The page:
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An introduction to GitHub for your open source project
A beginner's guide to GitHub
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From Google to The White House, everyone is on GitHub. If you don't know what GitHub is, keep reading, because I'm also going to talk about why it's one of my favorite websites and share some of its most popular features.
GitHub is a web-based Git repository hosting service that offers all of the distributed revision control and source code management functionality of Git combined with a unique set of other features.
In layman's terms, it's a place where every developer (or aspiring developer) can share their source code and stories with the world. It's a huge and highly respected collaboration platform, and it's used by just about every big technology company you can think of: Google, Twitter, Mozilla, Facebook, IBM, Netflix, Dropbox, and PayPal, to name a few. So, why did they all choose GitHub?
It's the place to store your code
Let's be honest—if you're not hosting your source code on GitHub right now, your open source project pretty much doesn't exist. I have a lot of respect for solutions like Launchpad and BitBucket, but GitHub is still the place to go if you need a place to store and share your source code.
Huge developer community
There are 8.2 million people collaborating across 19 million GitHub repositories. As GitHub says on its about page, "Developers from all around the world are building amazing things together. Their story is our story."
GitHub as a replacement for LinkedIn
I've been using LinkedIn for quite some time and love it, but the truth is, you can say pretty much anything you want on there. Say, for example, that you have C++ listed as a skill on your LinkedIn profile. Your connections can endorse you for it, but it doesn't give employers any idea of how good you are at it, or whether you can program in it at all. With GitHub, they can see your knowledge and skills in action.
Now don't get me wrong—GitHub is not a replacement for your resume, but it's a place where you can show your skills instead of just talking about them. One project, called Open Source Report Card, grabs your public GitHub data and converts it into a format that's pretty similar to a resume.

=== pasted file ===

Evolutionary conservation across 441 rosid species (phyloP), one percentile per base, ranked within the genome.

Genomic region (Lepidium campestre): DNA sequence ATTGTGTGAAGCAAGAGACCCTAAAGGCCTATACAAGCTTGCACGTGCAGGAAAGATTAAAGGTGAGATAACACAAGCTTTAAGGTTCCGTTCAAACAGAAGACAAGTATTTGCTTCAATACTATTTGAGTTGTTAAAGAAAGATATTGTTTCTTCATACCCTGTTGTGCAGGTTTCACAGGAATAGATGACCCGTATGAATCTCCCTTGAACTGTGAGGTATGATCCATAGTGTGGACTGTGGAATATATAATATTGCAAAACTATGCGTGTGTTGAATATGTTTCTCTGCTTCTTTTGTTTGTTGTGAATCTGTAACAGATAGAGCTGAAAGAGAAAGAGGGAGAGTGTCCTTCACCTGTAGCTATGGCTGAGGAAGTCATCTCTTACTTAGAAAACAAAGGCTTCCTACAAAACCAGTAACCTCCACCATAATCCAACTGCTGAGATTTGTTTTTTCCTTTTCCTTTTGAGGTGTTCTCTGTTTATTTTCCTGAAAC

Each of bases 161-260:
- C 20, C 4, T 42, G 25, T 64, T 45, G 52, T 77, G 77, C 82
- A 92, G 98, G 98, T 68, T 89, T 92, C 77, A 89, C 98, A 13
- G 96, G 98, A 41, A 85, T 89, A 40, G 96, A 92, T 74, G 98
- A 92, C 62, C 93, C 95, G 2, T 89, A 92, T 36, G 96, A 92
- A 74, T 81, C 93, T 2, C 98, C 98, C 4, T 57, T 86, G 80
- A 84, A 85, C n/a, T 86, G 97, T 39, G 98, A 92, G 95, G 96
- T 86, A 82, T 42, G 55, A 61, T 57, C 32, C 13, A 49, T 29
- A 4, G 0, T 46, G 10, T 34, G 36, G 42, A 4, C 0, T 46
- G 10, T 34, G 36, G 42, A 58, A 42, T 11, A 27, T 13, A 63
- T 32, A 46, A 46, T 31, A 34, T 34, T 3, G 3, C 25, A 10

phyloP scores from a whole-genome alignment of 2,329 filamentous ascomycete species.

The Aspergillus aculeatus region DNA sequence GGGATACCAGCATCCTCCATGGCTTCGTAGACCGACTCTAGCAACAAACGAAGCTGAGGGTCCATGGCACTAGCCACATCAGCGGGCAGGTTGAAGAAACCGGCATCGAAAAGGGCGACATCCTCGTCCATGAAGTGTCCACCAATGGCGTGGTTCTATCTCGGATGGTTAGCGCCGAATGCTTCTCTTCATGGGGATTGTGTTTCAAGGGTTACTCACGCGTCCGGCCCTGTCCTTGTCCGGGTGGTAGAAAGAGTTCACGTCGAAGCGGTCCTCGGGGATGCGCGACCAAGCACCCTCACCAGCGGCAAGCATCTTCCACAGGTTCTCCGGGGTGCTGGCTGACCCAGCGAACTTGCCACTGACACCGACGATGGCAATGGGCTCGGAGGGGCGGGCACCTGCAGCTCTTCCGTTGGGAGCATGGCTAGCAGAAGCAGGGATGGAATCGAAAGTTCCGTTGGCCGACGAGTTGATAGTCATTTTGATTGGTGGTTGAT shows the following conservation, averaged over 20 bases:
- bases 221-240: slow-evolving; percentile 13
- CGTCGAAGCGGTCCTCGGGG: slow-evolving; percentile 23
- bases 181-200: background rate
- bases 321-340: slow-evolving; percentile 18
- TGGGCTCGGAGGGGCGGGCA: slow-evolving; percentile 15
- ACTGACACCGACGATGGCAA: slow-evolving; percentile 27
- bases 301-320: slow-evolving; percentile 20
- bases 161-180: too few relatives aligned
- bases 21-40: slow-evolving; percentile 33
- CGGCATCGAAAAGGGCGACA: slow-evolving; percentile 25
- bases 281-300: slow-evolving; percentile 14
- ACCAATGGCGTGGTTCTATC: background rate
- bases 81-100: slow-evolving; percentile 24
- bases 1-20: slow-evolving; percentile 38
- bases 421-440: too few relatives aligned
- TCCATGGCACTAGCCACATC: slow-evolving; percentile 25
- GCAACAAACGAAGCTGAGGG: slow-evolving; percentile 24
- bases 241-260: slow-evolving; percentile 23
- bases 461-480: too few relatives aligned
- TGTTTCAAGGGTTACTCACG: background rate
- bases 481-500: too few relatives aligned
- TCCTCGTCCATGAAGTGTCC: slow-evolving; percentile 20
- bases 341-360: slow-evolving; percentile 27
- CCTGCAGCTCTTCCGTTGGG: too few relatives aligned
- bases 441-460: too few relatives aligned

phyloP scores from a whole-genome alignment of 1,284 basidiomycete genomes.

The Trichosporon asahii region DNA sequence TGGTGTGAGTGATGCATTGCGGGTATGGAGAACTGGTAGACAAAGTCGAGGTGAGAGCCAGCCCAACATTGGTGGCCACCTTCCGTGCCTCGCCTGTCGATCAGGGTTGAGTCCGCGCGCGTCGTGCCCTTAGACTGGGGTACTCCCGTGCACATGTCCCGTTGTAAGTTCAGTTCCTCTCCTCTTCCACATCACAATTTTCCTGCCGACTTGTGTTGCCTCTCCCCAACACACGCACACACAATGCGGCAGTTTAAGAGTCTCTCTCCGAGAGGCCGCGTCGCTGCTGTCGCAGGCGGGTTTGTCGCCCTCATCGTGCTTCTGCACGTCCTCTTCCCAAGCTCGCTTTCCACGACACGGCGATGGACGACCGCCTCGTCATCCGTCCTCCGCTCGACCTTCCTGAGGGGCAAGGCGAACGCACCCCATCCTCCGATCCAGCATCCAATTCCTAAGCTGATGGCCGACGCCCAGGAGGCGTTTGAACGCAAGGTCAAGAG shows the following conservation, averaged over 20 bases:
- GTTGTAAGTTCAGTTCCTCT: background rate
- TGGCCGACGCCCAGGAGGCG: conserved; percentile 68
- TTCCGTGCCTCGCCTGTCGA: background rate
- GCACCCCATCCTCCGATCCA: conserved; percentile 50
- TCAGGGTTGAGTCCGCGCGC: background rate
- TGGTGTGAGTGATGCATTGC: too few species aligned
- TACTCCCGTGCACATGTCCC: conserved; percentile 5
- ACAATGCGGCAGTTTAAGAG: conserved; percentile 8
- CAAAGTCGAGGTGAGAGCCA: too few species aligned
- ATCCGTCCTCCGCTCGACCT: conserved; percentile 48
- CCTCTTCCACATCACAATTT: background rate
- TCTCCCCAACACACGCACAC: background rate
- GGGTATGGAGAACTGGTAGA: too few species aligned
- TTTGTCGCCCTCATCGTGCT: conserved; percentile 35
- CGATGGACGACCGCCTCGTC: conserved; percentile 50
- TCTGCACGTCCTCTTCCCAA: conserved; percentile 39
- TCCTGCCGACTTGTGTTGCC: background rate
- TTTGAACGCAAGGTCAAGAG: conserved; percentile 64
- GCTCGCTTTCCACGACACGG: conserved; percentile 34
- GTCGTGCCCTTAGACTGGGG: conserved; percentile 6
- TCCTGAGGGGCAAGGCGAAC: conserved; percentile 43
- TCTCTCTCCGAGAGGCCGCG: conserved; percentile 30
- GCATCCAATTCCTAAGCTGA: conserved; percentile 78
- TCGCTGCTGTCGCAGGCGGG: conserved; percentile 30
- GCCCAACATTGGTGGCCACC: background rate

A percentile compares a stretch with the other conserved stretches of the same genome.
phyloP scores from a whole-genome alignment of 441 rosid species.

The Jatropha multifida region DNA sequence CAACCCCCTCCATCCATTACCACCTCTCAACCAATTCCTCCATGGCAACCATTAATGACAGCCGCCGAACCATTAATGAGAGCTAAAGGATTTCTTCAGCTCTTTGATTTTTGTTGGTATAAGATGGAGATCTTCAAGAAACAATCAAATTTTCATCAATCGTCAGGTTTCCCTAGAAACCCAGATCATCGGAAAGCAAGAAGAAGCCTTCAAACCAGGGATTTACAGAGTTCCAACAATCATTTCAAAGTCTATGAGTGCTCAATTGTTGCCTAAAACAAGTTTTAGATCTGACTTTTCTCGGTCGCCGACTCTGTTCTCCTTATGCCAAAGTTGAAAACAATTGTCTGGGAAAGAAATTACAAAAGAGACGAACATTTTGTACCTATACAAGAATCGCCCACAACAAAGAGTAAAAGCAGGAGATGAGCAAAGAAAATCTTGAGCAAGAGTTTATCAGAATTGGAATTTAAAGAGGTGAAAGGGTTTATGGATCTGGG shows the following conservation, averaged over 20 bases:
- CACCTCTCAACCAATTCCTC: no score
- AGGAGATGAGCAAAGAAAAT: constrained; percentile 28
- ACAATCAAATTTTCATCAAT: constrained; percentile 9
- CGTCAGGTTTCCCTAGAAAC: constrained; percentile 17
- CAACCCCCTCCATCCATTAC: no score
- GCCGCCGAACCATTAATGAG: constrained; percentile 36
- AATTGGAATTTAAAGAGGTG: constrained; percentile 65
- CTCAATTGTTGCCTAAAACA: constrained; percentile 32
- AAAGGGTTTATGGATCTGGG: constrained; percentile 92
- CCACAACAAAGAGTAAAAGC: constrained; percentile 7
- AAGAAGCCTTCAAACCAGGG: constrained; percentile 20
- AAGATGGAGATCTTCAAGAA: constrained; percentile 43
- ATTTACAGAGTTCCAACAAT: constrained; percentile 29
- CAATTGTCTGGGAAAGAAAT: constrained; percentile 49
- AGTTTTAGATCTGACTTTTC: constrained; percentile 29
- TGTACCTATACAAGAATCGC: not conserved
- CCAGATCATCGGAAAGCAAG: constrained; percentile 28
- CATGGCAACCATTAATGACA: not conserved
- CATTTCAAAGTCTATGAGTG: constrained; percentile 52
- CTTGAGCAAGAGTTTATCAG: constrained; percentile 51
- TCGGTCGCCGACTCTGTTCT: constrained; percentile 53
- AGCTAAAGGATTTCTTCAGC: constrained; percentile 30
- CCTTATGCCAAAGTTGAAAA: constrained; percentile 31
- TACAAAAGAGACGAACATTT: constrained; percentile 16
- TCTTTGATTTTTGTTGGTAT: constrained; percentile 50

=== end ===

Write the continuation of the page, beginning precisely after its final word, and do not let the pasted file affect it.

Let's say you want to build a website. You have a couple of options: You can buy a domain and hosting service and build it from scratch, or you can use a "freemium" service like Wix, which allows you to create a stunning website in minutes, but limits what you can do with it.
So if you want to have full control, showcase your website development and design skills, and do it all free of charge, what should you use? GitHub Pages!
With GitHub pages, you can create a personal, organization, or project website with ease. Don't believe me? Check out my online portfolio! It took me less than 15 minutes to create using a template offered by GitHub, and I have full control of the site. I even managed to alter the design of the original template!
GitHub uses Git, which is a distributed revision control system designed and developed by Linus Torvalds for Linux kernel development back in 2005. Since then, it's become the most widely adopted version control system for software development there is.
But what if you don't know how to work with Git? Is that a problem? Heck no! GitHub provides resources for working with Git using GitHub as a platform in the form of free training kits and online courses. Whatever learning option you choose, you'll see that your materials are divided into three difficulties: beginner, intermediate, and advanced.
This is GitHub's newest service—a place where you can share text or code snippets publicly or privately. Public gists can show up in search results and be found by anyone with access to GitHub, while private gists can only be accessed by those with the link.
Atom Text Editor
When I first found out about Atom, GitHub's hackable text editor, I fell in love with the site all over again. So just how "hackable" is it? Completely. You can "hack" every single thing inside of that text editor. Don't know how? Not to worry, there are thousands of packages already available, all of them hosted on GitHub and offered free of charge.
Don't like the design of the editor? Pick one of thousands of alternate "flavors." You can customize your installation to be anything from a simple text editor to a fully integrated development environment. You can even write your publications, blog posts, or books in it. In fact, I used it to write this very post!
GitHub student developer pack
A few days ago I got a letter from my college professor stating that as a student, I'm eligible to receive a GitHub student developer pack, which offers more than 15 free and paid development tools from GitHub and its partners at a huge discount.
I'm a developer. I use lots of stable and unstable software and services on a daily basis, and it's important that I get support as fast as possible. I once had an issue with a GitHub feature and reached out to them for support. I received an email response within 20 minutes. Support was eventually able to explain exactly why I was having the issue and what I had to do to resolve it. I have to give them a straight 10/10 for their support.
Any reason not to use GitHub?
If you're developing proprietary software, there are plenty of reasons you shouldn't post the source code on GitHub, but that shouldn't stop you from working on open source software in your free time. Doing so will benefit you when you start looking for a new job, benefit the developers, and benefit every single user of that open source project. GitHub offers you a wide variety of opportunities, and you should take advantage of them!
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